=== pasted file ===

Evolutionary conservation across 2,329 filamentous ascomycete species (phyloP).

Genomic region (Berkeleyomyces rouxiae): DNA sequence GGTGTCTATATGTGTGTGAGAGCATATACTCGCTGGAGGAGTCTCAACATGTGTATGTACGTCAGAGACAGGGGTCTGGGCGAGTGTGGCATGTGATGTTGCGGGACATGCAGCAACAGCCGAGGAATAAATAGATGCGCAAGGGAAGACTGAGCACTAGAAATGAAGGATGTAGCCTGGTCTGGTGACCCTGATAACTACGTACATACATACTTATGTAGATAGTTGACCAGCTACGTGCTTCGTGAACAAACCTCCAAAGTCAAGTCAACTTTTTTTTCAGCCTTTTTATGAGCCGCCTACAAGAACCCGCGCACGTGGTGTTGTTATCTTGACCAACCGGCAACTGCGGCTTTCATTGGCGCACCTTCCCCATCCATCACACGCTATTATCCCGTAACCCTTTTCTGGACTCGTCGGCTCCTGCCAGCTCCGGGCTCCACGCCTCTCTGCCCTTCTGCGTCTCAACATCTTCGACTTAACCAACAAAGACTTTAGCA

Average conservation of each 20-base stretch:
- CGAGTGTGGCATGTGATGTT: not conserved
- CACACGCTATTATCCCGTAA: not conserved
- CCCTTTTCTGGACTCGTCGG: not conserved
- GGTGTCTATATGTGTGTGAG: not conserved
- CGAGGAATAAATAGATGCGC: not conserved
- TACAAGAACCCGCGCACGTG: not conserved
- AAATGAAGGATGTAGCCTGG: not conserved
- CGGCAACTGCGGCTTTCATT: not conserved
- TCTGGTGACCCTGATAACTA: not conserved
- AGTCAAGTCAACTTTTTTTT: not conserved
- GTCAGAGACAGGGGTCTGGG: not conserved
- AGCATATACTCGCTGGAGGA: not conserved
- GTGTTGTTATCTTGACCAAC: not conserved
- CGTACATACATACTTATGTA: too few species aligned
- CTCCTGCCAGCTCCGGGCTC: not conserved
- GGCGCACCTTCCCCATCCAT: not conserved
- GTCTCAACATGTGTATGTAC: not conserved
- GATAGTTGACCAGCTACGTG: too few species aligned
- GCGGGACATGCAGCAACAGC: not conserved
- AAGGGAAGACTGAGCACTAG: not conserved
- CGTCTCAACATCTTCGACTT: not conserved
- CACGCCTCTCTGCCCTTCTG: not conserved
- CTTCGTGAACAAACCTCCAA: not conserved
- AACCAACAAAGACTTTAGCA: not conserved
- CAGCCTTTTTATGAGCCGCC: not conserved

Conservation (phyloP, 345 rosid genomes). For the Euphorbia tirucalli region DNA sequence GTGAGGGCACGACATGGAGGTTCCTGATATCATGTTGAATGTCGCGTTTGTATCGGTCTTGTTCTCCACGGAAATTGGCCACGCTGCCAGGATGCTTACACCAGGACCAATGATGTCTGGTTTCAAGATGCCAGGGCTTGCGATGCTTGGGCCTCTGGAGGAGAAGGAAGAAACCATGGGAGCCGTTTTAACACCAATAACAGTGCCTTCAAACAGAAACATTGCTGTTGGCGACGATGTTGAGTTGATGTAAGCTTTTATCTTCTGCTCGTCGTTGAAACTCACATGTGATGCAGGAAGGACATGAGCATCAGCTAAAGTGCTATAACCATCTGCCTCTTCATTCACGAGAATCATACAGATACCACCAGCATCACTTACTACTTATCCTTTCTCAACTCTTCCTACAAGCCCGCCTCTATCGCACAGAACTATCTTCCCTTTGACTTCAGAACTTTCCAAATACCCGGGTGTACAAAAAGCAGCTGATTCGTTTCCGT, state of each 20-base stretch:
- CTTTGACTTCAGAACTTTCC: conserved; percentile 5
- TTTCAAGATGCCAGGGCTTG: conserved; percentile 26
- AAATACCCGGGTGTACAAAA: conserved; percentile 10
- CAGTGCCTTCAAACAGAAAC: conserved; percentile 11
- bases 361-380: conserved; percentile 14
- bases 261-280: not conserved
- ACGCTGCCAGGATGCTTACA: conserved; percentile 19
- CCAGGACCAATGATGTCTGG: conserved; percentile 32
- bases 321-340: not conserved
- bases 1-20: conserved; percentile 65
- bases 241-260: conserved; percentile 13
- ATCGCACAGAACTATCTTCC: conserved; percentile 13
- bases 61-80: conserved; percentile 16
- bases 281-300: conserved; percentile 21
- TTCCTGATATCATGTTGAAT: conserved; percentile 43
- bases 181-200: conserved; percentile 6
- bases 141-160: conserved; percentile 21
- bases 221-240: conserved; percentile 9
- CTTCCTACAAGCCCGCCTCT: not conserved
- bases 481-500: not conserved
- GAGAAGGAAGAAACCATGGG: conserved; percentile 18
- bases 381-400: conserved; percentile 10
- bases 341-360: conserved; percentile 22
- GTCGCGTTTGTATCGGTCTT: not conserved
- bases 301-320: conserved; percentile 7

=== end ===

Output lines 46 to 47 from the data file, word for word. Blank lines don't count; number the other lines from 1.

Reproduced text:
- bases 141-160: conserved; percentile 21
- bases 221-240: conserved; percentile 9